With the help of his enterprises and institutions, which operate through front organizations masked as private companies, Khamenei has taken over the bulk of Iran’s economy. This is how Khamenei pays for the undeclared and unofficial costs of war and suppression. These organizations and institutions, which include the IRGC, now control over 50% of Iran’s Gross Domestic Product (GDP). Official state institutions have no control or oversight on these entities’ sources of revenue or expenditures. They are also either exempt from taxes or simply do not pay them.

    Some of the most important of these entities include but are not limited to the following2: The IRGC’s Khatam al-Anbia Construction Headquarters, other IRGC-affiliated economic powerhouses, Khamenei’s Setad (Headquarters for Executing Imam’s Orders), the Mostaz’afan (Oppressed) Foundation, Astan-e Qods Razavi (religious foundation in Mashhad), Shahid (Martyr) Foundation, Emdad (Aid) Committee, IRGC Cooperatives Foundation, Bassij Cooperatives Foundation, Qadir Investment Company (tied to the Ministry of Defense), the Armed Forces Social Welfare Organization (SATA), Khatam al-Osia Base (tied to the Ministry of Defense), State Security Forces Cooperatives Foundation (NAJA), and the Islamic Republic Army Cooperatives Foundation (BTAJA).

    The cost of war and terrorism: as declared in the official state budget (military and security organs)

    An overview of the budget bill submitted to parliament (Majlis) in December 2017 by the Hassan Rouhani administration for the new Persian calendar year (March 2018 to March 2019) indicates a total budget of 425000 billion tomans (121.5 billion dollars. )3 Out of this amount, 93937B tomans ($26.8 billion dollars )4, or 22% of the entire budget, has been allocated to military and security-related spending, as well as to the export of terrorism and fundamentalism abroad. Details of the regime’s military and security costs are as follows:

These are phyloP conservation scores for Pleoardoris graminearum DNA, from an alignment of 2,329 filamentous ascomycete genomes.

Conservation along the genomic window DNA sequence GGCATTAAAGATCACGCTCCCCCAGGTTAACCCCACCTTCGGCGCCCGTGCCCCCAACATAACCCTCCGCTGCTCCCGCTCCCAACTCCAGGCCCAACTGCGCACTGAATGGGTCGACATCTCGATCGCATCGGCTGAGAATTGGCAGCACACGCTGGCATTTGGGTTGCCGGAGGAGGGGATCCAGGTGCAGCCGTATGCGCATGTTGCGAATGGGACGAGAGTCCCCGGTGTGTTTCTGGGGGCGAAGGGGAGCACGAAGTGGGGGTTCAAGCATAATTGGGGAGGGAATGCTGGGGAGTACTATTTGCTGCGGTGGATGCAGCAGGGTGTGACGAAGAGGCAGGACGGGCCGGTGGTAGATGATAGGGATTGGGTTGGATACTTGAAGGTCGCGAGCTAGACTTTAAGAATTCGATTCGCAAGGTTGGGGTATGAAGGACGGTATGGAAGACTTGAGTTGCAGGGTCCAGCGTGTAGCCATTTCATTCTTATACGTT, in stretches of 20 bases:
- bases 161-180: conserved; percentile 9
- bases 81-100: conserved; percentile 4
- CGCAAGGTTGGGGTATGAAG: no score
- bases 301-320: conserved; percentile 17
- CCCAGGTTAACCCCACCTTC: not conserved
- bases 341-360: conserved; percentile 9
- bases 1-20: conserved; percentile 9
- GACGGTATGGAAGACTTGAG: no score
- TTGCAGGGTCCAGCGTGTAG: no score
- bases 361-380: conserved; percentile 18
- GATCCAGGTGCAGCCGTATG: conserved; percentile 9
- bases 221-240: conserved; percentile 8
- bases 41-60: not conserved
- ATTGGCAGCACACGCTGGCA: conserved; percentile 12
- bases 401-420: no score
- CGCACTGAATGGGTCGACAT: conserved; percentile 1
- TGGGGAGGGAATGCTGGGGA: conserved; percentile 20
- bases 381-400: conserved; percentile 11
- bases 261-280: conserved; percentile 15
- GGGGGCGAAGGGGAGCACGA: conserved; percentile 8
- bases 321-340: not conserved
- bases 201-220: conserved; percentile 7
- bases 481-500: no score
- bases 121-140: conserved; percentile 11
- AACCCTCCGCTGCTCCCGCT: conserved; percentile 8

• Security affairs (including the Ministry of Intelligence and Security, the State Security Forces, the Special Tribunal for Clerics, etc.): 19745.9 billion tomans (5.641billion dollars) or 4.6% of the entire budget
    • Military affairs (IRGC, Bassij, army, etc.): 68483 billion tomans (19.5 billion dollars) or 16.17% of the entire budget.
    • Export of terrorism: 5708 billion tomans (1.6 billion dollars) or 1.34% of the entire budget

    An assessment of annual expenditures on warmongering and suppression

    A high-level assessment reveals that the minimum cost of keeping the clerical regime in power in Iran through warmongering and internal suppression is comprised of the following:

    – 26.8 billion dollars : Funds allocated to military and security-related affairs and export of terrorism in the official state budget

    – 27.5 billion dollars: Money channeled to military and security-related activities and export of terrorism, funded by revenues obtained from institutions controlled by the supreme leader’s office and the IRGC

    Based on these figures, the regime spends a total of at least 55 billion dollars (official and known unofficial sources of funding) in order to advance domestic suppression, warmongering and foreign terrorism.

    It is important to note that the Iranian regime spends an amount that is at least close to the officially declared budget on war, terrorism and weapons of mass destruction by revenues generated from enteties tied to the supreme leader. This analysis reveals that the structure of the dictatorship has been shaped in a way that allows the advancement of the clerical dictatorship’s own goals and objectives. In other words, the Iranian people’s resources are being used to prop up the dictatorship.